Why We Need to do a Better Job of Supporting Indigenous Entrepreneurs!
Jeff and William approached me in the fall of 2019 about helping them with their Ecotourism business. They had started the business in 2014 but said they needed some help in growing the business and getting more clients. They felt that if they could share their traditions and culture with the world, they could provide meaningful jobs for the youth of their community. According to Stats Canada, the unemployment rate last summer for Indigenous youth was a whopping 26%. Jeff and William had recognized that without work, their youth lacked purpose. They also told me that jobs outside of the community were good, however many of the young people of their community had difficulty taking jobs in nearby communities because they had trouble getting drivers’ licenses. Without the ability to drive the 60 km to the nearest town for work they were stuck on the reserve. Jeff and William thought that providing work would solve some of the challenges faced by their community youth. Recently I was helping on a city sandwich line and I decided to ask people the reasons that they were in such desperate need. Many were shocked but excited that someone cared enough to ask. The responses I got were varied including traumatic experiences, but one underlying theme was lack of ability to find work. The current unsuccessful government model is to give people money to stay home. Most people don’t want to live on handouts! People want to be engaged in jobs that have purpose and make a difference. Everybody wants the opportunity to earn a living and be proud of what they do. It’s in poverty that we reach out in desperation for socially unacceptable activities which often result in disturbing consequences for ourselves and the community around us. Unfortunately, the opportunity to work doesn’t exist in many First Nations Communities. There are a number of reasons for this, some of which are complex. However, going back generations has been an attitude by the Canadian Government that jobs on reserves run in competition to us white settlers. It was even so bad at one point that people in First Nations Communities weren’t allowed to sell their vegetables or produce outside reserve lands. Talk about putting a damper on entrepreneurial spirits. Like many passionate entrepreneurs starting a business, Jeff and William needed some basic understanding about what was required for a business to succeed. Jeff had taken some college courses to enable him to understand the ecotourism and guiding business, however he and William needed some of the marketing and basic business knowledge to successfully operate the business, to enable it to fulfill their vision of supporting the community. This is only one of the challenges that Indigenous Business Entrepreneurs face. If we as business leaders are really concerned about our impact and intent on supporting Indigenous Entrepreneurs like William and Jeff, we need to find ways to encourage entrepreneurs on and off reserves with initiatives that teach them necessary business skills that will help communities for generations. Personally, we can:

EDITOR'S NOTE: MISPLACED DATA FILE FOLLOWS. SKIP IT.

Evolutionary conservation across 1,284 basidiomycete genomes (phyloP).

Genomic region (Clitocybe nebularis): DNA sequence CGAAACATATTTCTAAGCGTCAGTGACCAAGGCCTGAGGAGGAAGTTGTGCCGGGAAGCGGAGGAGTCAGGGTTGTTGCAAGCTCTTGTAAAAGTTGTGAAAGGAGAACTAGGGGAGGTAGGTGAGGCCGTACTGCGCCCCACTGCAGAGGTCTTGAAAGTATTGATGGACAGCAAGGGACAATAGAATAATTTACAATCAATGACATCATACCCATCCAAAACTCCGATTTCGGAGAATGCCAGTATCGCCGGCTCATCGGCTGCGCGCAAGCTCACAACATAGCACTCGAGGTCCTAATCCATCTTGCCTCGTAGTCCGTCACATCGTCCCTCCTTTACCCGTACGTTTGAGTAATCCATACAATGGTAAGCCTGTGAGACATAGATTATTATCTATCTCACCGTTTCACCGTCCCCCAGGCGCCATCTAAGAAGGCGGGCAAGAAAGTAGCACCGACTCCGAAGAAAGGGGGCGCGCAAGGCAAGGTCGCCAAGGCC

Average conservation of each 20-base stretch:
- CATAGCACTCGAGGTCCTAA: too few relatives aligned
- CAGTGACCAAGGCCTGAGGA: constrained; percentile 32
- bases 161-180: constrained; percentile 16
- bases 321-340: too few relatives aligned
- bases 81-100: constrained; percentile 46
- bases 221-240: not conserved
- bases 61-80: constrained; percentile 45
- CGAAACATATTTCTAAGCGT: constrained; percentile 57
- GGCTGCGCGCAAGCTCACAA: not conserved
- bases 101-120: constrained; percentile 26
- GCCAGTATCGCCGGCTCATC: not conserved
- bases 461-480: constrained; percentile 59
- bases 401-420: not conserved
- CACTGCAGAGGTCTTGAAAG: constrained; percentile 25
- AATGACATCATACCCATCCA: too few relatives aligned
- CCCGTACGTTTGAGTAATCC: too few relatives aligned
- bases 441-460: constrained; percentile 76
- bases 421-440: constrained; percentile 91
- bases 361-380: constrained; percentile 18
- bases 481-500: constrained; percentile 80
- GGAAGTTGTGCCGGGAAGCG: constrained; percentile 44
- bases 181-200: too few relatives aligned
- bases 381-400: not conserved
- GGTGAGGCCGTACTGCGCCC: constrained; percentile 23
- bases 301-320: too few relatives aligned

Share our own knowledge about business and build up capacity through mentorship and coaching;
Look at what our business does with third party suppliers and see if there is an indigenous service or product provider that you might be able to shift some of your purchase to;
Listen for opportunities to encourage entrepreneurship in first nations communities;
Help Indigenous people we know identify and grow their skills that might enable them to create jobs and meaningful work.
In the end, our support of Jeff and William and the Dunne Za Backcountry adventures company, enabled them to take their business to the next level. However, it can’t stop there. As Canadians if we are serious about ending the poverty cycle of our First Nations brothers and sisters, we need to find opportunities to support these entrepreneurs not just with lip service but with actual purchases. Supporting indigenous entrepreneurs might be much more complex than a handout or subsidy, but the effects are longer lasting. Dave Fuller MBA, is partner in Pivotleader inc, an Award-Winning Business Coach and the author of the book Profit Yourself Healthy. Comments? Email firstname.lastname@example.org or visit our website.
Related links (click to read):
Labour market impacts of COVID-19 on Indigenous people: March to August 2020
Indigenous People in Federal Custody Surpasses 30%. Correctional Investigator Issues Statement and Challenge